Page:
Despite Traffic Blitzes At Oshkosh And Appleton Airports, Air Traffic Control Towers Remain Short Staffed
Wed, Jul 30, 1997

OSHKOSH, WIS. - Almost one million people attending the Oshkosh Air Show this week are flying into two airports within a 15-mile radius of one another. An insufficient number of air traffic controllers are staffing these facilities, the National Air Traffic Controllers Association said today.


National Aviation Research Institute Receives More Than $1 Million in Grants
Thu, Jul 24, 1997

WASHINGTON, D.C. - The National Aviation Research Institute will team up with government, academia and industry to ensure the human element is portrayed in all aspects of air traffic control research and development projects - thanks to five organizations that committed over $1 million in grant money.


Contracting out of Air Traffic Controllers Deadly Mistake -- NATCA Urges Congress to Review Contracting Out
Mon, Jul 21, 1997

WASHINGTON, D.C. - The mid air collision at Meigs Field causes the nation's leading advocate for air traffic controllers to recommend the U.S. Congress immediately halt the contracting out of so-called low level air traffic control facilities.


Strong Arm Tactics By Midwest Services Provoke Controllers To Picket
Thu, Jun 26, 1997

SUN VALLEY, Idaho - Urinating in the lavatory, forfeiting vacations, throwing up in trash cans because no one can take sick leave - all are "business as usual" at Midwest Services at Hailey, Idaho, one of several air traffic control towers contracted by the company nationwide. These and the unreasonable termination of an exemplary employee caused the nation's largest air traffic control organization to picket the contractor.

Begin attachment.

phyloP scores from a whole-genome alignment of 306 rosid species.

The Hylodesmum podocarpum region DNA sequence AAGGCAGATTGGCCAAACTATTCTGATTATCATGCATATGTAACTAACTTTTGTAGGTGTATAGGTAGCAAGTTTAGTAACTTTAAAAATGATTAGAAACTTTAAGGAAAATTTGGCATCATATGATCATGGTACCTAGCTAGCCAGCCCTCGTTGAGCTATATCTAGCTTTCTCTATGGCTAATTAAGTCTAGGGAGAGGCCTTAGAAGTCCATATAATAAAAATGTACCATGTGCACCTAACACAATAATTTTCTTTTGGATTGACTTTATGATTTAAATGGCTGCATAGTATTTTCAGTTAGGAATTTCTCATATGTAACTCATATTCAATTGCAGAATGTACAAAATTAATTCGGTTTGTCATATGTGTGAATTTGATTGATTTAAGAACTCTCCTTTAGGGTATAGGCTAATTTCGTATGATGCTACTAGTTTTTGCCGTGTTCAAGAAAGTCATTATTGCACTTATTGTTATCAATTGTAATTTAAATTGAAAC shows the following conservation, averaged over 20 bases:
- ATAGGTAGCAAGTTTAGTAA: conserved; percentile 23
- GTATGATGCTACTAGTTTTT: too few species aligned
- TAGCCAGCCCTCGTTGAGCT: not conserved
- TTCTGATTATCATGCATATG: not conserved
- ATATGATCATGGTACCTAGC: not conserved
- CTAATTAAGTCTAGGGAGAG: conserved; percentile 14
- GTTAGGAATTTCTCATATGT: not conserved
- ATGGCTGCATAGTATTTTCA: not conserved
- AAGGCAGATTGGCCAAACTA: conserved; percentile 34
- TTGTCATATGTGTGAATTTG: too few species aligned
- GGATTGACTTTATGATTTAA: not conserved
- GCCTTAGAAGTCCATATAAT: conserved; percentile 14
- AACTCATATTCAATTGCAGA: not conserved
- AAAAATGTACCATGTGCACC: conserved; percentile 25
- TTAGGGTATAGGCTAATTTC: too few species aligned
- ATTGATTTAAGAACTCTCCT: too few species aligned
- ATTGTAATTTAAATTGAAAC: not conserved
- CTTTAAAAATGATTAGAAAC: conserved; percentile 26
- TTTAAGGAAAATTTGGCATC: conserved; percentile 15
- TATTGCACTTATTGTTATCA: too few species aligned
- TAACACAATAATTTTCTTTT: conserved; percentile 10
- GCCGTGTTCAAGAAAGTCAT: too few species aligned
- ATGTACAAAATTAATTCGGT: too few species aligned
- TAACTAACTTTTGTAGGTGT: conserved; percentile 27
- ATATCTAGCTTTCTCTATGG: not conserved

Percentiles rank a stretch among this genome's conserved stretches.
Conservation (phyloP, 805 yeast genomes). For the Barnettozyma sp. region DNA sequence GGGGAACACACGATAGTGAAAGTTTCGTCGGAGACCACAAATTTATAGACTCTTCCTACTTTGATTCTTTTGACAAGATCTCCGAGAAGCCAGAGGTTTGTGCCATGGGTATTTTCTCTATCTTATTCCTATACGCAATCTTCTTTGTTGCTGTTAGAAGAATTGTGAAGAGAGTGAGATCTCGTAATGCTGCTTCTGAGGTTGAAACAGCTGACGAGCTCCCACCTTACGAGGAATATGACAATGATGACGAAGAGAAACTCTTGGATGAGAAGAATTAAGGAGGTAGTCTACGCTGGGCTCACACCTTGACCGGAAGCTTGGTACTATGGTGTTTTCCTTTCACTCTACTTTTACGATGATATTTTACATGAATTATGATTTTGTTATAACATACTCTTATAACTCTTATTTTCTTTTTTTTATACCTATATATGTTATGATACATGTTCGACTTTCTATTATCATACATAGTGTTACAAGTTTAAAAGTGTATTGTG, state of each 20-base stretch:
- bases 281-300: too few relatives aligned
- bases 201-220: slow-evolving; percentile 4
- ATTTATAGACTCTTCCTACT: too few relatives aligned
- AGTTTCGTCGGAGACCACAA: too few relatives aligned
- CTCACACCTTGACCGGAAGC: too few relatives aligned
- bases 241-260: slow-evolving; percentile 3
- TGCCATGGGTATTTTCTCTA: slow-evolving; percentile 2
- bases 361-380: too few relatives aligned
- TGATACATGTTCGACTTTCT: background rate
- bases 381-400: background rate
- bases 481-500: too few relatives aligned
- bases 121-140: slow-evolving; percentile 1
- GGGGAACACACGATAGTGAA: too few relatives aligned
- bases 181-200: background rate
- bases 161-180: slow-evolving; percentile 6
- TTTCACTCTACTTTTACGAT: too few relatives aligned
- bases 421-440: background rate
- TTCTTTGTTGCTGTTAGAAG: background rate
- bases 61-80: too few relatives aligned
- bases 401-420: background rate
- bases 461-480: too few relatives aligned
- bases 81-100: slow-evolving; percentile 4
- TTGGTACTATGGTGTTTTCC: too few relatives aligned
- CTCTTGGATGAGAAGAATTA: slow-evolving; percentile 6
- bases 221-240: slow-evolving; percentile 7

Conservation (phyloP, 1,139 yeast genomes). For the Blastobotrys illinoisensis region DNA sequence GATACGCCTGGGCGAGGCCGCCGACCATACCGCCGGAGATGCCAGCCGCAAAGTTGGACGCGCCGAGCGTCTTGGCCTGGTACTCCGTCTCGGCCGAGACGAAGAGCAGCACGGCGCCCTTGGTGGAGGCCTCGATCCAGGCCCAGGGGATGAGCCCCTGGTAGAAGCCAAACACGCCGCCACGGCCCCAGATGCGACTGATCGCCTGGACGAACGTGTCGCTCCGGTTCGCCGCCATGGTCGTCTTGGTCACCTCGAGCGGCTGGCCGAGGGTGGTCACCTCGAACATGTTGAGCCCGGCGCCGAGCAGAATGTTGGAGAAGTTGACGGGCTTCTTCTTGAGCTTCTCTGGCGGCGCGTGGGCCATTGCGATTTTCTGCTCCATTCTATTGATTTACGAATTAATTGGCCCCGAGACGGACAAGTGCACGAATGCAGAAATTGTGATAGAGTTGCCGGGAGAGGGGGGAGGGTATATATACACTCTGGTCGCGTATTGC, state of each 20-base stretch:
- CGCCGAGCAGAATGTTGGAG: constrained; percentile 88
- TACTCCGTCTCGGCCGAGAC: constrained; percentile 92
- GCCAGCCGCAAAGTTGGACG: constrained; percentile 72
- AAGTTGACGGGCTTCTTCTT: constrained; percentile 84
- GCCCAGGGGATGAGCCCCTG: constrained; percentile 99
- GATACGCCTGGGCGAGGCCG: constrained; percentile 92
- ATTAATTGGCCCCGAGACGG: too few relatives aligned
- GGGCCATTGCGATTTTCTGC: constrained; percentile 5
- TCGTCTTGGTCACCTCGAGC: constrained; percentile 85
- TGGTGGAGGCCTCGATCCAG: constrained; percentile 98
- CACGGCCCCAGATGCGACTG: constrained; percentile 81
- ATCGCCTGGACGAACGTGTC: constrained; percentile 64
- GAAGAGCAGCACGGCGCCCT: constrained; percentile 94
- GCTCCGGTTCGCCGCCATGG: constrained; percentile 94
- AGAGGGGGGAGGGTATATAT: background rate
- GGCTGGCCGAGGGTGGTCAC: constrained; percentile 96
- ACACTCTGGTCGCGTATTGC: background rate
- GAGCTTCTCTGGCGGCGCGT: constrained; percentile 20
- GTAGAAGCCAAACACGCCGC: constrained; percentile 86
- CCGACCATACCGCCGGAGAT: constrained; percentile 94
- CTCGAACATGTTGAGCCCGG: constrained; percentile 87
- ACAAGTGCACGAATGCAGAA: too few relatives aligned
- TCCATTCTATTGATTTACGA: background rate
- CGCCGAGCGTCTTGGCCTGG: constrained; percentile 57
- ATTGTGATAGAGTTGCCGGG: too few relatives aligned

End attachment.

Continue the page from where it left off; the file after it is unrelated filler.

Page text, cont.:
FAA Employees Sick And Tired - Literally - Because Of Dangerous Air Quality
Thu, Jun 19, 1997

BOSTON, Mass. - Pointing an accusatory finger toward the Federal Aviation Administration, a spokesperson for the controllers' union said it is not too strong a statement to say employees are dropping like flies at a major air traffic control facility near Boston.


More Controllers, Better Training, Adequate Funding Are Musts!
Thu, Jun 12, 1997

WASHINGTON, D.C. - The leading advocate for air traffic controllers today offered solutions to a 3,000 controller shortage nationwide, inadequate training of new hires and lack of funding before a U.S. Senate subcommittee.


NATCA Southern California Tracon Local President Condemns Critical Staffing Shortages And
Mon, Apr 14, 1997

"We Believe FAA Now Realizes Operational Errors Create A Record Of Its Inability To Make The System Safe."


Air Traffic Controllers Punished As F.A.A. Whistleblowers
Thu, Apr 10, 1997

WASHINGTON, D.C. Complaining to the Federal Aviation Administration about safety of the flying public and personal abuse in the workplace, as well as fraud and falsification of government documents, resulted in involuntary reassignment to other air traffic control facilities.


Air Traffic Controllers Oppose Renaming National Airport to "Ronald Reagan-Anything!"
Tue, Jan 28, 1997

WASHINGTON, D.C. -- Air traffic controllers adamantly oppose renaming Washington, D.C.'s, National Airport to "anything having to do with Ronald Reagan," according to the National Air Traffic Controllers Association.